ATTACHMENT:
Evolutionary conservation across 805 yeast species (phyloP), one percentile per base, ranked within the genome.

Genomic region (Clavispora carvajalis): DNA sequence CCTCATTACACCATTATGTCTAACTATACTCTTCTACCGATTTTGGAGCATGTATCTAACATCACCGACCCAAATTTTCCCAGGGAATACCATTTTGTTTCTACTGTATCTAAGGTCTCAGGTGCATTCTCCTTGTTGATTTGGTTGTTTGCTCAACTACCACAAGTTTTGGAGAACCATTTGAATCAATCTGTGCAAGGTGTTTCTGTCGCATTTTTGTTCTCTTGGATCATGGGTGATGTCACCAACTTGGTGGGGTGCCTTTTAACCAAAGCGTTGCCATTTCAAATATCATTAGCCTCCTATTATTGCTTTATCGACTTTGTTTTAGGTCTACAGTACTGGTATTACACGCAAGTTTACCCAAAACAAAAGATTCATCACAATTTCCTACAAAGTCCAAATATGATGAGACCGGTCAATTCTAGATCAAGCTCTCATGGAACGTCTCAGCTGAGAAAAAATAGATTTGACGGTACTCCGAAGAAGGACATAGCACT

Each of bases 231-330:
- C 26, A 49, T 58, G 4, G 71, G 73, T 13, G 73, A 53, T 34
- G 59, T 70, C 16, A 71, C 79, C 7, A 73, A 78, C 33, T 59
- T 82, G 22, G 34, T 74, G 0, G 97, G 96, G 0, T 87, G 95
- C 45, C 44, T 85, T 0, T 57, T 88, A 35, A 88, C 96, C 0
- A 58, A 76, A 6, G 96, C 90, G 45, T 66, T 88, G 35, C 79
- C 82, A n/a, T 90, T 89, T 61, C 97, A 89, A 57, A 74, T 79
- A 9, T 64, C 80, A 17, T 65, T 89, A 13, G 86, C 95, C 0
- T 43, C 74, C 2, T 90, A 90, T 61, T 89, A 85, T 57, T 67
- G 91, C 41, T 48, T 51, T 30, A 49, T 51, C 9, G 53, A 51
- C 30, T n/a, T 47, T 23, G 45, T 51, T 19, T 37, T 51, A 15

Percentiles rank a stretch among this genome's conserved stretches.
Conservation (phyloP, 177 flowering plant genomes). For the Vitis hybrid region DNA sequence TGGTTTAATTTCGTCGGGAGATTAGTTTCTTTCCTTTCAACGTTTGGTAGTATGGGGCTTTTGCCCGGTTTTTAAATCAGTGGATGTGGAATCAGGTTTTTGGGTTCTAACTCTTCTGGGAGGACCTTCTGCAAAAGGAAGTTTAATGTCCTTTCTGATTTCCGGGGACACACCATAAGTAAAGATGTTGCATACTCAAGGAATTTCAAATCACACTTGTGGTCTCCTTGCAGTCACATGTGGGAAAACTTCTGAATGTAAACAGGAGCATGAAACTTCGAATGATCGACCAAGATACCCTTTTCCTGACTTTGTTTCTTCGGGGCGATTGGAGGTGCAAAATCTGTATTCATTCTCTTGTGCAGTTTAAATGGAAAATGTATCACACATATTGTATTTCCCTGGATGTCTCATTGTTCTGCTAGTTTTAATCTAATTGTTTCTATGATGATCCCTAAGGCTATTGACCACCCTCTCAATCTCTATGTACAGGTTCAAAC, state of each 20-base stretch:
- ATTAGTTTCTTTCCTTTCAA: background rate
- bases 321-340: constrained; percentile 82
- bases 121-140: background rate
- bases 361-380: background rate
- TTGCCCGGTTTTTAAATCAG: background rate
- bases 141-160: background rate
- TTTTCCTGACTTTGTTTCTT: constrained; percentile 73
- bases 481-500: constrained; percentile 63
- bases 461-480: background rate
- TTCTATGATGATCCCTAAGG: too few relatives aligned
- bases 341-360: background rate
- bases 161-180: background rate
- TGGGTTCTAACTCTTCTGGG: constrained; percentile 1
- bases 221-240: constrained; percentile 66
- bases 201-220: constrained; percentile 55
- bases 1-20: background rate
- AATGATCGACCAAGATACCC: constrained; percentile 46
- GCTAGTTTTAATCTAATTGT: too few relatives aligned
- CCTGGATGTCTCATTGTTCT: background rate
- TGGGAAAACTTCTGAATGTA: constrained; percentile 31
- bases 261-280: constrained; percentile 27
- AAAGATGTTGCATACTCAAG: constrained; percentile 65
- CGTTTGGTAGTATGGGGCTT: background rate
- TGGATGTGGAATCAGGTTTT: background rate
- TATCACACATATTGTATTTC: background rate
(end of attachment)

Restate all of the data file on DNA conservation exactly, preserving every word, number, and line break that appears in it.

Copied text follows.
Evolutionary conservation across 805 yeast species (phyloP), one percentile per base, ranked within the genome.

Genomic region (Clavispora carvajalis): DNA sequence CCTCATTACACCATTATGTCTAACTATACTCTTCTACCGATTTTGGAGCATGTATCTAACATCACCGACCCAAATTTTCCCAGGGAATACCATTTTGTTTCTACTGTATCTAAGGTCTCAGGTGCATTCTCCTTGTTGATTTGGTTGTTTGCTCAACTACCACAAGTTTTGGAGAACCATTTGAATCAATCTGTGCAAGGTGTTTCTGTCGCATTTTTGTTCTCTTGGATCATGGGTGATGTCACCAACTTGGTGGGGTGCCTTTTAACCAAAGCGTTGCCATTTCAAATATCATTAGCCTCCTATTATTGCTTTATCGACTTTGTTTTAGGTCTACAGTACTGGTATTACACGCAAGTTTACCCAAAACAAAAGATTCATCACAATTTCCTACAAAGTCCAAATATGATGAGACCGGTCAATTCTAGATCAAGCTCTCATGGAACGTCTCAGCTGAGAAAAAATAGATTTGACGGTACTCCGAAGAAGGACATAGCACT

Each of bases 231-330:
- C 26, A 49, T 58, G 4, G 71, G 73, T 13, G 73, A 53, T 34
- G 59, T 70, C 16, A 71, C 79, C 7, A 73, A 78, C 33, T 59
- T 82, G 22, G 34, T 74, G 0, G 97, G 96, G 0, T 87, G 95
- C 45, C 44, T 85, T 0, T 57, T 88, A 35, A 88, C 96, C 0
- A 58, A 76, A 6, G 96, C 90, G 45, T 66, T 88, G 35, C 79
- C 82, A n/a, T 90, T 89, T 61, C 97, A 89, A 57, A 74, T 79
- A 9, T 64, C 80, A 17, T 65, T 89, A 13, G 86, C 95, C 0
- T 43, C 74, C 2, T 90, A 90, T 61, T 89, A 85, T 57, T 67
- G 91, C 41, T 48, T 51, T 30, A 49, T 51, C 9, G 53, A 51
- C 30, T n/a, T 47, T 23, G 45, T 51, T 19, T 37, T 51, A 15

Percentiles rank a stretch among this genome's conserved stretches.
Conservation (phyloP, 177 flowering plant genomes). For the Vitis hybrid region DNA sequence TGGTTTAATTTCGTCGGGAGATTAGTTTCTTTCCTTTCAACGTTTGGTAGTATGGGGCTTTTGCCCGGTTTTTAAATCAGTGGATGTGGAATCAGGTTTTTGGGTTCTAACTCTTCTGGGAGGACCTTCTGCAAAAGGAAGTTTAATGTCCTTTCTGATTTCCGGGGACACACCATAAGTAAAGATGTTGCATACTCAAGGAATTTCAAATCACACTTGTGGTCTCCTTGCAGTCACATGTGGGAAAACTTCTGAATGTAAACAGGAGCATGAAACTTCGAATGATCGACCAAGATACCCTTTTCCTGACTTTGTTTCTTCGGGGCGATTGGAGGTGCAAAATCTGTATTCATTCTCTTGTGCAGTTTAAATGGAAAATGTATCACACATATTGTATTTCCCTGGATGTCTCATTGTTCTGCTAGTTTTAATCTAATTGTTTCTATGATGATCCCTAAGGCTATTGACCACCCTCTCAATCTCTATGTACAGGTTCAAAC, state of each 20-base stretch:
- ATTAGTTTCTTTCCTTTCAA: background rate
- bases 321-340: constrained; percentile 82
- bases 121-140: background rate
- bases 361-380: background rate
- TTGCCCGGTTTTTAAATCAG: background rate
- bases 141-160: background rate
- TTTTCCTGACTTTGTTTCTT: constrained; percentile 73
- bases 481-500: constrained; percentile 63
- bases 461-480: background rate
- TTCTATGATGATCCCTAAGG: too few relatives aligned
- bases 341-360: background rate
- bases 161-180: background rate
- TGGGTTCTAACTCTTCTGGG: constrained; percentile 1
- bases 221-240: constrained; percentile 66
- bases 201-220: constrained; percentile 55
- bases 1-20: background rate
- AATGATCGACCAAGATACCC: constrained; percentile 46
- GCTAGTTTTAATCTAATTGT: too few relatives aligned
- CCTGGATGTCTCATTGTTCT: background rate
- TGGGAAAACTTCTGAATGTA: constrained; percentile 31
- bases 261-280: constrained; percentile 27
- AAAGATGTTGCATACTCAAG: constrained; percentile 65
- CGTTTGGTAGTATGGGGCTT: background rate
- TGGATGTGGAATCAGGTTTT: background rate
- TATCACACATATTGTATTTC: background rate